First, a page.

8. After some slight delays I've finally made a bit of progress! I used a hole saw to begin turning the pickguard into a "grillguard". I used the cutout piece to test a few different processes and settled on this method. First I scuffed the entire surface, when I left it shinny in the test it was easy to see unevenness in the glue. I cut an oversized piece of grill cloth and stretched it a little bit by taping it to a flat surface. I then spread a thin coat of superglue onto the scuffed pickguard and placed it face down on the stretched cloth. After the glue dried I went around the perimeter of t
  9. I left it hacked together for way too long because of how fun it was to play but I finally got the nerve to tear it apart and get back to work. I pulled the electronics out and took detailed notes on the wiring, still haven't turned it into a schematic but I'll get around to it sooner or later. I also mixed up some shellac to test finishing options. This is my first time working with tweed, and shellac for that matter, so I wanted to try a few configurations to see what looked best. Board 1 has straight shellac, board 2 has a little amber dye mixed in. On both boards the left tweed sample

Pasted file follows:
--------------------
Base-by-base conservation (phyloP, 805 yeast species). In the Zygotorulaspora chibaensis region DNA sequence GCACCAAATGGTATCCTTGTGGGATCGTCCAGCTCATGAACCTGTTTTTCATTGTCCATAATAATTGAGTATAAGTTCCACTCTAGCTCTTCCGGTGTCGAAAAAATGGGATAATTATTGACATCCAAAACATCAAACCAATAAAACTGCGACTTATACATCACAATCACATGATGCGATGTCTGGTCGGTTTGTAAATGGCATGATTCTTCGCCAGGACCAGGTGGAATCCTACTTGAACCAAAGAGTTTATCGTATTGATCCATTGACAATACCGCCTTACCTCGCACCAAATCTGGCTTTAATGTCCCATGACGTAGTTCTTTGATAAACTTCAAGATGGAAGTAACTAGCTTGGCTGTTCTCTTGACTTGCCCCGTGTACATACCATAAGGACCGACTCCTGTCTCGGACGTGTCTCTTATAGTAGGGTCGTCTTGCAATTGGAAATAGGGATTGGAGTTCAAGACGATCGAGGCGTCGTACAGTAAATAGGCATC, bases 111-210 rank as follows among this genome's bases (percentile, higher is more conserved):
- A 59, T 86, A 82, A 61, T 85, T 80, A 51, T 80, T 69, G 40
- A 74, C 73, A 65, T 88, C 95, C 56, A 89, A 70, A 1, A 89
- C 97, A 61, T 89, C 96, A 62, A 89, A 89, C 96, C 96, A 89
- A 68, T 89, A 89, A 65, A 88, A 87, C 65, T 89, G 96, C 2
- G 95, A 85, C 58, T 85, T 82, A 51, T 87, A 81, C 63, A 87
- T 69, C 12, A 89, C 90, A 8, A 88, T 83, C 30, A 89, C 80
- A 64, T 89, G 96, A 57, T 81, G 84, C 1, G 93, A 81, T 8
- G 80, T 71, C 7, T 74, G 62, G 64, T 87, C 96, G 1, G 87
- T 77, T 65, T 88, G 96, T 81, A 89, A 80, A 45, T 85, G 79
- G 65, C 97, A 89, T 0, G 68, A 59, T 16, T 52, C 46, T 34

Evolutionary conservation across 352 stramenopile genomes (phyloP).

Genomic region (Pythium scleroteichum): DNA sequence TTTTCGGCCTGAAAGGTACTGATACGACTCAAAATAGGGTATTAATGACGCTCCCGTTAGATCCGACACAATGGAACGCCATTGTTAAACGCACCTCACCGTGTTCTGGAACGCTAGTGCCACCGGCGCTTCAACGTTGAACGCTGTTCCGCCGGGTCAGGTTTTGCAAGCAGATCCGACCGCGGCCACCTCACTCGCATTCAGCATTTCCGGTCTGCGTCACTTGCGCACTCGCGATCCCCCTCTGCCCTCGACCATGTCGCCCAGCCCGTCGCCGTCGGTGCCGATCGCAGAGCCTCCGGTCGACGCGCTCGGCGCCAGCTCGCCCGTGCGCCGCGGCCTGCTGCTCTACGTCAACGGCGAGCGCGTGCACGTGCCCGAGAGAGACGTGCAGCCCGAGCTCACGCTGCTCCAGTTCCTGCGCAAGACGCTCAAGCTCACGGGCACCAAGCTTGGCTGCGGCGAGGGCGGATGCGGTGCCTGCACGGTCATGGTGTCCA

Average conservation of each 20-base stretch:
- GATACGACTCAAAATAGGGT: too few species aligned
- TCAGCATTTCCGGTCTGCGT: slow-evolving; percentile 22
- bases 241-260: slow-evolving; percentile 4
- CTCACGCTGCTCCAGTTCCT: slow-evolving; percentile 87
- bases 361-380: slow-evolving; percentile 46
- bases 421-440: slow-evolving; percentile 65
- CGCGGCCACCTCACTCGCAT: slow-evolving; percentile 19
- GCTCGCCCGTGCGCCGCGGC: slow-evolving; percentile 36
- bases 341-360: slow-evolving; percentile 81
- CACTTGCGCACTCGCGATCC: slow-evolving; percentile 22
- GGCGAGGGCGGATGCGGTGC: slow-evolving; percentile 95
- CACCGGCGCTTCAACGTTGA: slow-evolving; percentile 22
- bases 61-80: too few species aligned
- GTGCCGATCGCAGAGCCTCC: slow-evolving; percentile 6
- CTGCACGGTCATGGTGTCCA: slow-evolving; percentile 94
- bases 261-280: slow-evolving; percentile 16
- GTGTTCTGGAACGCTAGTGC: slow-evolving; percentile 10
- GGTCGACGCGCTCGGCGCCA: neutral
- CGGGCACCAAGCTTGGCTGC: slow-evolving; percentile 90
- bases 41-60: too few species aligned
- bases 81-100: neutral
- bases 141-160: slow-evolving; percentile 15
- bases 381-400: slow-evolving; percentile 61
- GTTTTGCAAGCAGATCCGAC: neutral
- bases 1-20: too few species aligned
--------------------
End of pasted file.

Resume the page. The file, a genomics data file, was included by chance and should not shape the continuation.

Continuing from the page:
10. The first demo is though my Line 6 Flextone III, no crazy settings or effects. It's hard to see the controls in the video so here is what I did. I start on the clean Channel, tone 10. Leaving the tone at 10 switch the the rhythm then finally lead channel. I roll the tone back to O and then work up through the rhythm and clean channels. With the tone still at O I head back through the channels with a little bit of soloing. All of the passive components are switched by leg one of the selector switch Clean: .02uf Tone Cap Rhythm .047uf Tone Cap Lead: Cocked Wah Cap/Resistor Pair